November 20, 2007

Call for juvenile justice reform

The New York Times today issued a radical call for juvenile justice reform. The editorial was triggered by a new report by the Campaign for Youth Justice that lays out the scope of the crisis in juvenile incarceration. As many as 150,000 juveniles are currently incarcerated in adult jails, where they are often raped, beaten, or pushed to suicide. The full report and an executive summary of "Jailing Juveniles: The Dangers of Incarcerating Youth in Adult Jails in America," are available here. The editorial begins:
The Juvenile Justice and Delinquency Prevention Act of 1974 created a far-sighted partnership between the federal government and the states that agreed to remake often barbaric juvenile justice systems in exchange for federal aid. Unfortunately, those gains have been steadily rolled back since the 1990s when states began sending ever larger numbers of juveniles to adult jails — where they face a high risk of being battered, raped or pushed to suicide. The act is due to be reauthorized this year, and Congress needs to use that opportunity to reverse this destructive trend.

As incredible as it seems, many states regard a child as young as 10 as competent to stand trial in juvenile court. More than 40 states regard children as young as 14 as "of age" and old enough to stand trial in adult court....

Some jails try to protect young inmates by placing them in isolation, where they are locked in small cells for 23 hours a day. This worsens mental disorders. The study says that young people are 36 times as likely to commit suicide in an adult jail than in a juvenile facility. Young people who survive adult jail too often return home as damaged and dangerous people. Studies show that they are far more likely to commit violent crimes — and to end up back inside — than those who are handled through the juvenile courts.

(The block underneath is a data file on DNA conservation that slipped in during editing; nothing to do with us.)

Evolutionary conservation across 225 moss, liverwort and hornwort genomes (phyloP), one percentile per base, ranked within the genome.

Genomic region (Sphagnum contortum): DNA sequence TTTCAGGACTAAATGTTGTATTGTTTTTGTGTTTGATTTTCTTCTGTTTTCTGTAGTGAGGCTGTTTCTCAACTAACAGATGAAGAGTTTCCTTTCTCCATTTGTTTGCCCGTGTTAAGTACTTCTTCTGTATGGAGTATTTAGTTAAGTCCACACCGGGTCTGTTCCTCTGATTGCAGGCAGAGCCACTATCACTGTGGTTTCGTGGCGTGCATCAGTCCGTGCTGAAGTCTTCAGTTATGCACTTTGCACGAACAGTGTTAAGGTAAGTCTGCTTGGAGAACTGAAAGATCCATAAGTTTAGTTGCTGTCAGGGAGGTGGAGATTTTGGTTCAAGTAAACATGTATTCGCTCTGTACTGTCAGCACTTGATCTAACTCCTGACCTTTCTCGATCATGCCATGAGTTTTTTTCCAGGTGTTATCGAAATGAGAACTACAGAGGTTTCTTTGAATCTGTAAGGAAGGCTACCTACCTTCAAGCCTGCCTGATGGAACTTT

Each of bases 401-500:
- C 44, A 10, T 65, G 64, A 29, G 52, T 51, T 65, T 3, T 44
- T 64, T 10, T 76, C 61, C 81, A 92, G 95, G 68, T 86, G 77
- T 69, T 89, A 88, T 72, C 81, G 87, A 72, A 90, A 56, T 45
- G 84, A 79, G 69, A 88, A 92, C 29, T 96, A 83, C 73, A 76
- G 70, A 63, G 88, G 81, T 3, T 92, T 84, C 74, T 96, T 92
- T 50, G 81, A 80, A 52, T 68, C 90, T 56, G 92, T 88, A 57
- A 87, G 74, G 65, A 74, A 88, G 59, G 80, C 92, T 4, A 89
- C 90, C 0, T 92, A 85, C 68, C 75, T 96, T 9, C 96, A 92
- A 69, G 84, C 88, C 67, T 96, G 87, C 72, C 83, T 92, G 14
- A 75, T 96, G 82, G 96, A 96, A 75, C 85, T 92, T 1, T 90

The rush to criminalize children has set the country on a dangerous path. Congress must now reshape the Juvenile Justice and Delinquency Prevention Act so that it provides the states with the money and the expertise they need to develop more enlightened juvenile justice policies. For starters, it should rewrite the law to prohibit the confinement of children in adult jails.
The full editorial is online here. The "Jailing Juveniles" report summarizes data from seven key states: California, Connecticut, Florida, Illinois, North Carolina, Virginia, and Wisconsin. It calls for radical changes in the way that juveniles are transferred to adult court, such as requiring that a judge - rather than a prosecutor - make that decision. Among the findings:
  • Far from the image of the juvenile superpredator, most children tried as adults are charged with non-violent offenses.
  • The number of youths being housed in adult jails is increasing, thereby jeopardizing the safety of more and more young people.
  • New state laws often contradict core federal protections meant to prohibit juveniles from being confined with adult prisoners.